There were a few climbs that first day but nothing noteworthy. Prior to arriving at camp, we stumbled upon the legendary view of the OLP. A 180-degree look of almost uninhabited wilderness. “The best view in PA.” It was clear! Thanks, mother nature!
Elated from the view, we road walked a bit (part of the trail) and re-entered the woods to start our descent towards camp. We had a decision to make. Cross Peasant Stream that evening (around 4:30PM) or in the morning. Bill had mentioned there was some awesome campsites along the stream that we had planned to camp that night.
Sadly, upon approaching the stream, there was evidence of some serious storm damage. The guys said the place was unrecognizable. What you used to be pristine backcountry camping spots was now a flood zone. The dirt had been swept away and all that was left was sand. Even upon approaching Peasant Stream, it was apparent water ripped through at one point leaving down trees and caused erosion to the opposite bank. There was no right way to cross the stream and what used to be a mear ankle-deep ford was now above the knees if not deeper in some spots. We walked alongside the edge of the water like a pacing animal in a cage looking for the best spot to cross. We decided given the temperature of the water and damaged campsites, we would cross that night hopeful that the campsites on the opposite side remained intact.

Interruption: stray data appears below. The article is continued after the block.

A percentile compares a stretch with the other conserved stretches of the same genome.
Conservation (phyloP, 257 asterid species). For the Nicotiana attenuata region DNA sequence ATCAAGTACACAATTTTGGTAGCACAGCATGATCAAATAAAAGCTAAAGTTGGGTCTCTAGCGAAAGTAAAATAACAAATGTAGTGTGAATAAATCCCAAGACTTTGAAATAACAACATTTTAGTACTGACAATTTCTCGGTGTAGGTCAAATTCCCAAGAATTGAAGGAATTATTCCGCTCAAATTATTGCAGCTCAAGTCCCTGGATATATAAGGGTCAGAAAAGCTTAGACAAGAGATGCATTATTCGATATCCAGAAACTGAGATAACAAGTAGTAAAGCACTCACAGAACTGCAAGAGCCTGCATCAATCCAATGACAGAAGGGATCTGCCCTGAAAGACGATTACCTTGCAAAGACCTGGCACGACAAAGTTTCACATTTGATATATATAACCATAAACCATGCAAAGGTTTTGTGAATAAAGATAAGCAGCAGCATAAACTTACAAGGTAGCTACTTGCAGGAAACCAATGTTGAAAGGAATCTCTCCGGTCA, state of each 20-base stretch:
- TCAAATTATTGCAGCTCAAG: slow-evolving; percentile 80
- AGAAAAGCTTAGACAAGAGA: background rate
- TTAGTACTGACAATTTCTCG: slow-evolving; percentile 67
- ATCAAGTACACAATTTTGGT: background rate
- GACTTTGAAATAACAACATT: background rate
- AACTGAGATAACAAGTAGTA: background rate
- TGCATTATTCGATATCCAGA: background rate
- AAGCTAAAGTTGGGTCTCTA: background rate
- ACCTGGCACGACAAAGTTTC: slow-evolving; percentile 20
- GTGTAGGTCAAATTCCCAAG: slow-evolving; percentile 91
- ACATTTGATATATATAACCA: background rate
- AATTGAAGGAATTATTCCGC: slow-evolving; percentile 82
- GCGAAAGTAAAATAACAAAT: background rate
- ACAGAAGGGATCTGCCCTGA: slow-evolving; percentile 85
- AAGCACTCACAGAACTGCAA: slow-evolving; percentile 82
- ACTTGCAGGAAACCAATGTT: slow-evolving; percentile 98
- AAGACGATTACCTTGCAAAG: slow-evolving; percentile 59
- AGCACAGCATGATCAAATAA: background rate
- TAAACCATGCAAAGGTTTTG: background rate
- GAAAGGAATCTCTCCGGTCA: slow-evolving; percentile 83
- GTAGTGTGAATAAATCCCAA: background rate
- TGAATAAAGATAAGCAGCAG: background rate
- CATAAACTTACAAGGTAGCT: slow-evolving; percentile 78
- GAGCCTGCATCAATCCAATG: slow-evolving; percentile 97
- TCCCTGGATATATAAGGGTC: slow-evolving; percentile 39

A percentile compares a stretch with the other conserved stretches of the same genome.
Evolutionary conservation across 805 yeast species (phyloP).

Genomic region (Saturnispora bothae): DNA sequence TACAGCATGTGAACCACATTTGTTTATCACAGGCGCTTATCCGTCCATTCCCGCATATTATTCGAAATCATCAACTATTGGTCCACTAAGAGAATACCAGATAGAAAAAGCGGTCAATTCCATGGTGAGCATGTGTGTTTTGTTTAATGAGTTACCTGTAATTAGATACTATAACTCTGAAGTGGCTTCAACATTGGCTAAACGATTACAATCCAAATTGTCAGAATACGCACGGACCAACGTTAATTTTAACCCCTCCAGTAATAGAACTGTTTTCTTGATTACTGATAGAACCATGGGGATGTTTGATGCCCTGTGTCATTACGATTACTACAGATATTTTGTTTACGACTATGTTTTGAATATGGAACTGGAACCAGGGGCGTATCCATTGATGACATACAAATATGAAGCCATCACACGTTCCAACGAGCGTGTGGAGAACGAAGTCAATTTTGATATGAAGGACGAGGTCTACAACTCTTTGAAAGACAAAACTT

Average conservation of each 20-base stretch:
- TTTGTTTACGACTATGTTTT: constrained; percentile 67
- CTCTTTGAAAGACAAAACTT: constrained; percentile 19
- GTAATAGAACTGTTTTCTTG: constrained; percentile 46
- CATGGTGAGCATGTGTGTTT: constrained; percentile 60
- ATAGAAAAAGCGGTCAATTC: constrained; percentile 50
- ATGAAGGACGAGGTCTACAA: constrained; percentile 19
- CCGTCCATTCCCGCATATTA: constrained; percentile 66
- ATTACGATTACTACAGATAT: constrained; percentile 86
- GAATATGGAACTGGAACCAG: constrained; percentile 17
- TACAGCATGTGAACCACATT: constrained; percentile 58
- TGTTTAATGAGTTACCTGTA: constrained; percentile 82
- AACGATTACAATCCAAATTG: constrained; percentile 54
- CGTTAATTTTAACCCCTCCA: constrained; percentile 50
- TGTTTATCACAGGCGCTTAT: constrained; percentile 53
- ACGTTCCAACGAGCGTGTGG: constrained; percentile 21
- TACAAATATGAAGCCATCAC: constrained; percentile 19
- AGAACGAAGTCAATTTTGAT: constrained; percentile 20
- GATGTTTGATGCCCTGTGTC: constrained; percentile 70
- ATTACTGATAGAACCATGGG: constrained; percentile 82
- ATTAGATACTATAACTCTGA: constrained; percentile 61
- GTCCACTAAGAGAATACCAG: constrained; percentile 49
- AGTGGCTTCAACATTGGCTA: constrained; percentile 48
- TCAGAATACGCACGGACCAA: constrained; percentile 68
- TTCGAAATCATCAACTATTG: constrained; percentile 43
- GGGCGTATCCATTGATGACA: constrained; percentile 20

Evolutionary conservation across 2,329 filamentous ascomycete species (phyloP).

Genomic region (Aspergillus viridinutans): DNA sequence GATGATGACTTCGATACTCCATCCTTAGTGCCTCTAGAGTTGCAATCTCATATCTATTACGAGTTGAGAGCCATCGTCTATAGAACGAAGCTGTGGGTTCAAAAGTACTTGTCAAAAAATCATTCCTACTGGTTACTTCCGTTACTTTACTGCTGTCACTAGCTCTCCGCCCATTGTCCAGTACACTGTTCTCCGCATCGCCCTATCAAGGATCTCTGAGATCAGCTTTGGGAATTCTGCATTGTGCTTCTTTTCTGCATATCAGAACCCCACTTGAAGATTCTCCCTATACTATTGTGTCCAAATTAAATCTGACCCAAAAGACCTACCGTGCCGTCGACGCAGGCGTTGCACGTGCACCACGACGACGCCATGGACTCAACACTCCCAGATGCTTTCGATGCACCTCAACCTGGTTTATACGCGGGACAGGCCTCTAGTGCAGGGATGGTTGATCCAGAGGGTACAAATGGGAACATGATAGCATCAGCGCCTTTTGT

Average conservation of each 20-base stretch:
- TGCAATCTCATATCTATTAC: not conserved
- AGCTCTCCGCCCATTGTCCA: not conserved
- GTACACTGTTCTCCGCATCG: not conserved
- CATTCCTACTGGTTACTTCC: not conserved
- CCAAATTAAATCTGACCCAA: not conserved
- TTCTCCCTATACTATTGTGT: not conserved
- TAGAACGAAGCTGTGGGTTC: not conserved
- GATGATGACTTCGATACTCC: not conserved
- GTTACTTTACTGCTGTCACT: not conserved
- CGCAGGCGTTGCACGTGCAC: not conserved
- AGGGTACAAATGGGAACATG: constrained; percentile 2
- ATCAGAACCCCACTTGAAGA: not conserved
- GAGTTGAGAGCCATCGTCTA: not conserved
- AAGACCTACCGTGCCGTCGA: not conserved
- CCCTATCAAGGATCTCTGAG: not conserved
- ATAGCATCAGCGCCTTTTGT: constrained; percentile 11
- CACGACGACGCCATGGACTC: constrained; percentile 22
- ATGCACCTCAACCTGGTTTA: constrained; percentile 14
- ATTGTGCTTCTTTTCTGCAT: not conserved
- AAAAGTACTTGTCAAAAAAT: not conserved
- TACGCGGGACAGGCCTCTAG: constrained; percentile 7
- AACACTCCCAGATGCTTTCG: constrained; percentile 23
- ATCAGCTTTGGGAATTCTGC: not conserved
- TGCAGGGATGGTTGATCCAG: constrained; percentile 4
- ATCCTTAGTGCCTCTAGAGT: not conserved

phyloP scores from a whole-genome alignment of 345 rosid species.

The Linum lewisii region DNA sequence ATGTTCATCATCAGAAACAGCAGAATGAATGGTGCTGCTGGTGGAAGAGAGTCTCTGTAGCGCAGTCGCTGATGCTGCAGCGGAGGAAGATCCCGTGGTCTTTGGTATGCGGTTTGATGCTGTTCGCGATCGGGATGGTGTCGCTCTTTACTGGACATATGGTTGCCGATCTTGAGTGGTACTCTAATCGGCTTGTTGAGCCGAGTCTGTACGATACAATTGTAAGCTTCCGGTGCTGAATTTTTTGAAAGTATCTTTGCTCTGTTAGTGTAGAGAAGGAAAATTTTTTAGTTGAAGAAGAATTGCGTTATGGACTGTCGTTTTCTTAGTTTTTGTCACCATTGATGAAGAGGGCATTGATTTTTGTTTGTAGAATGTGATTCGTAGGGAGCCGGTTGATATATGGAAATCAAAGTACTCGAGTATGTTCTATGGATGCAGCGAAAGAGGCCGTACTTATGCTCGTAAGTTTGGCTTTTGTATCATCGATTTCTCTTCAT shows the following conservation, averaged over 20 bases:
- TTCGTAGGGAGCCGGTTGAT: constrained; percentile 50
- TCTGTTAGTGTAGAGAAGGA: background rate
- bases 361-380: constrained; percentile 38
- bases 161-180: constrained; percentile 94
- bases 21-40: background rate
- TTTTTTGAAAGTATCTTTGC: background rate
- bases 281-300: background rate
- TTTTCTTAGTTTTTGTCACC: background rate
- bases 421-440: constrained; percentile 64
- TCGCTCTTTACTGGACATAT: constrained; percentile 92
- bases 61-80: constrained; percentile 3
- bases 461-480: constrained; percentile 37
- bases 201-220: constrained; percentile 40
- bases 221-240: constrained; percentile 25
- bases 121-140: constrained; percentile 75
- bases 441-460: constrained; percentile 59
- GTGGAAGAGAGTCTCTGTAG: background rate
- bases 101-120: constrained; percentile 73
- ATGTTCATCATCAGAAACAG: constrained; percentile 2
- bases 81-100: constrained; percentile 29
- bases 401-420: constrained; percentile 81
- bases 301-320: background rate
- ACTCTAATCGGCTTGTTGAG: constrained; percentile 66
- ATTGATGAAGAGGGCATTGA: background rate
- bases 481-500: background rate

Afterwards, Blase called to follow up on the damage. “The ranger at Loyalsock Forest office said that there were a couple strong nor’easters that came through since last summer… damage to camping area around Pleasant Stream caused by high winds and heavy rains… she said that it was a similar nor’easter, only worse, that destroyed roads and bridges requiring significant repair over the last few years.”
Upon finding a spot, Blase crossed first and I saw the water reach up past his knees. I was shorter than he and immediately became anxious at the thought of the water rising well past my knees. However, I had experience on my side. I had crossed many fords the previous summer and was successful. I had a flashback of a sketchy ford I had to cross in the 100-mile wilderness solo and the water easily came up mid-thigh. This wasn’t nearly as deep and I wasn’t alone. I untied my shoes, stored my shoes in my pack, traded out my socks for my crocs, and began to slowly cross the stream. (A stream sounds like nothing in this context but I promise you it was a threat) I was greeted with ice-cold water. You couldn’t just run across with a heavy pack on your back. You had to methodically choose the right footing and place holders for your trekking poles. One wrong move and you could go in easily becoming hyperthermic. Learning from Blase’s mistakes I avoided the deep section and was able to take the high route keeping the water below my knees. It was still cold and left your skin red. Bill crossed after me in bare feet and felt hyperthermic upon exiting. He dried off his feet and put on his dry socks and shoes. We still had one little outlet to cross and thankfully were able to do it with keeping dry feet.